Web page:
In the medical sciences, the term endemic refers to an infectious disease that survives in a population without input from some external source.


Endemic diseases are always present in an affected population, usually at relatively low, but constant, levels. For example, malaria is endemic to sub-Saharan Africa, where it is so common that humans have evolved a genetic factor (the sickle-cell trait) that protects against the disease. Endemic diseases are transmitted from person to person, either directly or by means of a vector, such as a mosquito. As long as there are enough humans with a disease to continue passing it on in a region, or as long as a vector is present in adequate numbers, the disease will persist—it will be endemic—in the population. The likelihood of a disease becoming endemic in a region is obviously a function of the density of human population in the area. The denser the population, the greater the number of interpersonal contacts, and the greater the likelihood the disease will be spread from person to person. Living conditions are also a factor, since unsanitary conditions promote the survival and breeding of vectors and the maintenance of an infectious disease.

The term endemic is also used to describe noninfective diseases and health conditions. For example, some people have described obesity as endemic in certain parts of the developed world, such as the United States. That term is appropriate because the factors that lead to obesity, such as an abundance of food and a relative lack of physical exercise, are now fundamental parts of American life; obesity is likely to continue as an endemic health problem unless significant efforts are made to either reduce or eliminate the contributing factors or to make individuals aware of their role in producing an unhealthy lifestyle.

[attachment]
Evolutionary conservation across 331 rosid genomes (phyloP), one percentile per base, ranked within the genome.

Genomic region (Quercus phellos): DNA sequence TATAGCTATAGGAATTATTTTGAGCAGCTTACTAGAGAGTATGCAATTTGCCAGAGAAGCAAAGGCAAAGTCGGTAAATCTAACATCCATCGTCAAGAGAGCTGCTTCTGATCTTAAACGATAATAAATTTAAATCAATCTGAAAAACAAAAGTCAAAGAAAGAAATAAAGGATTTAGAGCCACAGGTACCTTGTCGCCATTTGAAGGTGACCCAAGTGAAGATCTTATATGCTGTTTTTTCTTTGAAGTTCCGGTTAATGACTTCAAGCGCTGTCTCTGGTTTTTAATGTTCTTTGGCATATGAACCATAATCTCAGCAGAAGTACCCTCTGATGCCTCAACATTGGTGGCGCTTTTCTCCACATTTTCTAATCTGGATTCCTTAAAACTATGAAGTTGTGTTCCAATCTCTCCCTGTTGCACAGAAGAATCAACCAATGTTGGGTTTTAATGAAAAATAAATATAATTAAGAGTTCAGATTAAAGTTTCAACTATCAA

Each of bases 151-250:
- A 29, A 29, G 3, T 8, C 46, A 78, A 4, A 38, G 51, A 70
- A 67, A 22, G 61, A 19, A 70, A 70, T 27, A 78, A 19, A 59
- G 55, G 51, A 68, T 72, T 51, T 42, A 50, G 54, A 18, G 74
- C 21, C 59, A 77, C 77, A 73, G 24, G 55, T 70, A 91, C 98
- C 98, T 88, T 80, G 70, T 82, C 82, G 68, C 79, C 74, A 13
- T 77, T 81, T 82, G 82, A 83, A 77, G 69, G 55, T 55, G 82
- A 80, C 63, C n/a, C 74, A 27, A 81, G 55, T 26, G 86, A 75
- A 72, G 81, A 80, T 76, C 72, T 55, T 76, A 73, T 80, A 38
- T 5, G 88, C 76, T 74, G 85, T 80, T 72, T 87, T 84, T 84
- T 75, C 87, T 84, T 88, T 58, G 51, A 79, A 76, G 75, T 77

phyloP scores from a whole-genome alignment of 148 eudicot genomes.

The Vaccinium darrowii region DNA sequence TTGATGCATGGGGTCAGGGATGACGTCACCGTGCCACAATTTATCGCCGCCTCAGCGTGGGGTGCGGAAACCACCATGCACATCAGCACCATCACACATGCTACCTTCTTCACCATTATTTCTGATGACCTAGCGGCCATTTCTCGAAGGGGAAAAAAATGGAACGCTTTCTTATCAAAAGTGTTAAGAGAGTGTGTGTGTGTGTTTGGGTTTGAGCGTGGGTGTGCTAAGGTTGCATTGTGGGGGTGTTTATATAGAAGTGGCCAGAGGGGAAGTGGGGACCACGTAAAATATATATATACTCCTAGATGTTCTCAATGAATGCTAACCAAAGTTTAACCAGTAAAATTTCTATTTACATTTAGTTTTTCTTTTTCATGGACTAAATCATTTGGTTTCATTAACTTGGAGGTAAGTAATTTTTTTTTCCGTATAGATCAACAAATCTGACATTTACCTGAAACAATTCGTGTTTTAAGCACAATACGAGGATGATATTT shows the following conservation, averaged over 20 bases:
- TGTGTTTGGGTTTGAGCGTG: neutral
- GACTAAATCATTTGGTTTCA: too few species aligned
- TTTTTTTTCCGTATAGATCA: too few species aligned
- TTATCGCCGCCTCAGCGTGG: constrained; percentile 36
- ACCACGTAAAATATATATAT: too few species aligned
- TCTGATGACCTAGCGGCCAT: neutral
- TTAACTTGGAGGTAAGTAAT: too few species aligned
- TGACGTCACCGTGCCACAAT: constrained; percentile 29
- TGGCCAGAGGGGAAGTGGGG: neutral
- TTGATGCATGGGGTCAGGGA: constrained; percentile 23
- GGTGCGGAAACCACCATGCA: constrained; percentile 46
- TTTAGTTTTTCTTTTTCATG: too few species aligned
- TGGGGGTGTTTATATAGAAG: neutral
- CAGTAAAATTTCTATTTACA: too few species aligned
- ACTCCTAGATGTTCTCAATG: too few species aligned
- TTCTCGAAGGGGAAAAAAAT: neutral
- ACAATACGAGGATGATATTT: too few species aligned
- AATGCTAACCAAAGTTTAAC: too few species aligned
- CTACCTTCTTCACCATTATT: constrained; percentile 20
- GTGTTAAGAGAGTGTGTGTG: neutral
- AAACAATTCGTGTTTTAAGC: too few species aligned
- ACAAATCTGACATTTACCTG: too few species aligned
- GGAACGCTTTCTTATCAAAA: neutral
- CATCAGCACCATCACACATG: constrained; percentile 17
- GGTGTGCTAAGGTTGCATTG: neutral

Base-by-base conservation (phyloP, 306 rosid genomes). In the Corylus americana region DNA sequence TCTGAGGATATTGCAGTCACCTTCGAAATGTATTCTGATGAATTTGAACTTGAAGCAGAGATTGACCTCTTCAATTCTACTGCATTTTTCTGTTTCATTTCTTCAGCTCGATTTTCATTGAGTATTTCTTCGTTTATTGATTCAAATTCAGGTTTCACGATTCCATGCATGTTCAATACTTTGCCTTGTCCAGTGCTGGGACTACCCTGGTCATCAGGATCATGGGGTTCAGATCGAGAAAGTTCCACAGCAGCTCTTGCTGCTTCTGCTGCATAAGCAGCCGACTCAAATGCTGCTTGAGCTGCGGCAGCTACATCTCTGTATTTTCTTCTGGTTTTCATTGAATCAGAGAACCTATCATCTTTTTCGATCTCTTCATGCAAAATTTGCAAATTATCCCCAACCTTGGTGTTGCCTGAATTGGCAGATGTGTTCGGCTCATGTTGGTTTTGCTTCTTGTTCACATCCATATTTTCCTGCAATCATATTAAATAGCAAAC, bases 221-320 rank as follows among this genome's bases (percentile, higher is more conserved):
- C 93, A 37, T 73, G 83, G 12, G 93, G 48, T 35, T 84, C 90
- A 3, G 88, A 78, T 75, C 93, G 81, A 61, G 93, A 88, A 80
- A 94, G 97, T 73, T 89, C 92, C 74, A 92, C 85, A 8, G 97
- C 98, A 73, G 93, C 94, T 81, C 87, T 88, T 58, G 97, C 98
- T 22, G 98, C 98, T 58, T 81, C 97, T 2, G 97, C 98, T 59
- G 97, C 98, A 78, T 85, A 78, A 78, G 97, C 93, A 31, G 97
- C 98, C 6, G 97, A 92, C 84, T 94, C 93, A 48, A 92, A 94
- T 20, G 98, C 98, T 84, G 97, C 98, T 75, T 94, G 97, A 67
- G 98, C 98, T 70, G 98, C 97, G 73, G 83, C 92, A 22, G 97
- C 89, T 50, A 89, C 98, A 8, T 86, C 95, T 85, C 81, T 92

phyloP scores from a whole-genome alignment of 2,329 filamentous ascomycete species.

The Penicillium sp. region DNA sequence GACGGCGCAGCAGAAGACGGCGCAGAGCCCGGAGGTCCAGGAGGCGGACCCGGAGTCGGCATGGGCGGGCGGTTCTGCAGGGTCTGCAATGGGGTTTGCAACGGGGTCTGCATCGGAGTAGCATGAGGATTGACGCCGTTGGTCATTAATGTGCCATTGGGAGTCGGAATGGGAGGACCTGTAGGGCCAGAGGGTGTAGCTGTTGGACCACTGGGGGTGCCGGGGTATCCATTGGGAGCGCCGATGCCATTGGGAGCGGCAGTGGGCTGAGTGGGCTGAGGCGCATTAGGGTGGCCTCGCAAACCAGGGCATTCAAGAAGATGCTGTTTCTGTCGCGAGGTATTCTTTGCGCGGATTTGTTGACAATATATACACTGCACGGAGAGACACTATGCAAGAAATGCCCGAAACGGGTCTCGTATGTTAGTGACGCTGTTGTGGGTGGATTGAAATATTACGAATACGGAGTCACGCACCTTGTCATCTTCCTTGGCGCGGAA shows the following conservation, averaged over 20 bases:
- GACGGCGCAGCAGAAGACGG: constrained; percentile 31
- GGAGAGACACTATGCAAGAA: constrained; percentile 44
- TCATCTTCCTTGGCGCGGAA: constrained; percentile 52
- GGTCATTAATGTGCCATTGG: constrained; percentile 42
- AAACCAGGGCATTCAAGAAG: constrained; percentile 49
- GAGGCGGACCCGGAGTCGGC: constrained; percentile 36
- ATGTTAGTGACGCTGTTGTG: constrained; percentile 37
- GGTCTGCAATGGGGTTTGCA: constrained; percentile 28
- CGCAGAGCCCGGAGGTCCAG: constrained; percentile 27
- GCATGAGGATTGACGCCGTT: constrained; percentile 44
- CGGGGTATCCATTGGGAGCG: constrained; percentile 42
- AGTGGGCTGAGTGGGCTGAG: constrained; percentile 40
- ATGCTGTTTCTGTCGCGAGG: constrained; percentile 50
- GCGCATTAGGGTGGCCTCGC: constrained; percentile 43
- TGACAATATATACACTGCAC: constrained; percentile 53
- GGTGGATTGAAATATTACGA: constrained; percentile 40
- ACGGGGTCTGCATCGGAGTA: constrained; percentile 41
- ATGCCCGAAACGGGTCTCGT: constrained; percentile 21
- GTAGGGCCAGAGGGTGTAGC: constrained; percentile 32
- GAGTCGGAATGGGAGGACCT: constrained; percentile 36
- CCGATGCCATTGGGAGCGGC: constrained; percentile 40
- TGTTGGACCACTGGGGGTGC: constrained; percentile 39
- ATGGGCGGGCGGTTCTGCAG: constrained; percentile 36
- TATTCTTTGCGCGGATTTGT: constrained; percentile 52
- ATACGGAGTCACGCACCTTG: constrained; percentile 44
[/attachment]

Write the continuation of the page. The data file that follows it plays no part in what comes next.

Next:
Some examples of endemic diseases and their incidence (number of new cases annually) or prevalence (total number of present cases) are as follows:

Public health role and response

A health condition surviving in a population at, usually, a relatively low but constant frequency.
The occurrence of a large number of cases of a disease in an area where that disease is normally not present in high numbers.
Sickle cell trait—
A genetic factor that provides a person with a level of protective immunity against malaria.

An example of the success that public health programs have had with endemic diseases is tuberculosis. At one time, the disease was endemic in many developed countries, especially among the urban poor. During the nineteenth and early twentieth centuries, the disease was responsible for one out of four deaths in England and one in six deaths in France. When the cause of the disease was finally determined in 1882 by Robert Koch, public health workers gained the knowledge they needed to begin making inroads against the disease. As a consequence, the rate of tuberculosis in developed nations dropped dramatically in the twentieth and twenty-first centuries, although the disease is still endemic and widespread in most parts of the developing world.

See also Communicable diseases .



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World Health Organization, Avenue Appia 20, 1211 Geneva 27, Switzerland, 2241 791 21 11, Fax: 2241 791 31 11, info@who.int, http://www.who.int .

David E. Newton, EdD

  This information is not a tool for self-diagnosis or a substitute for professional care.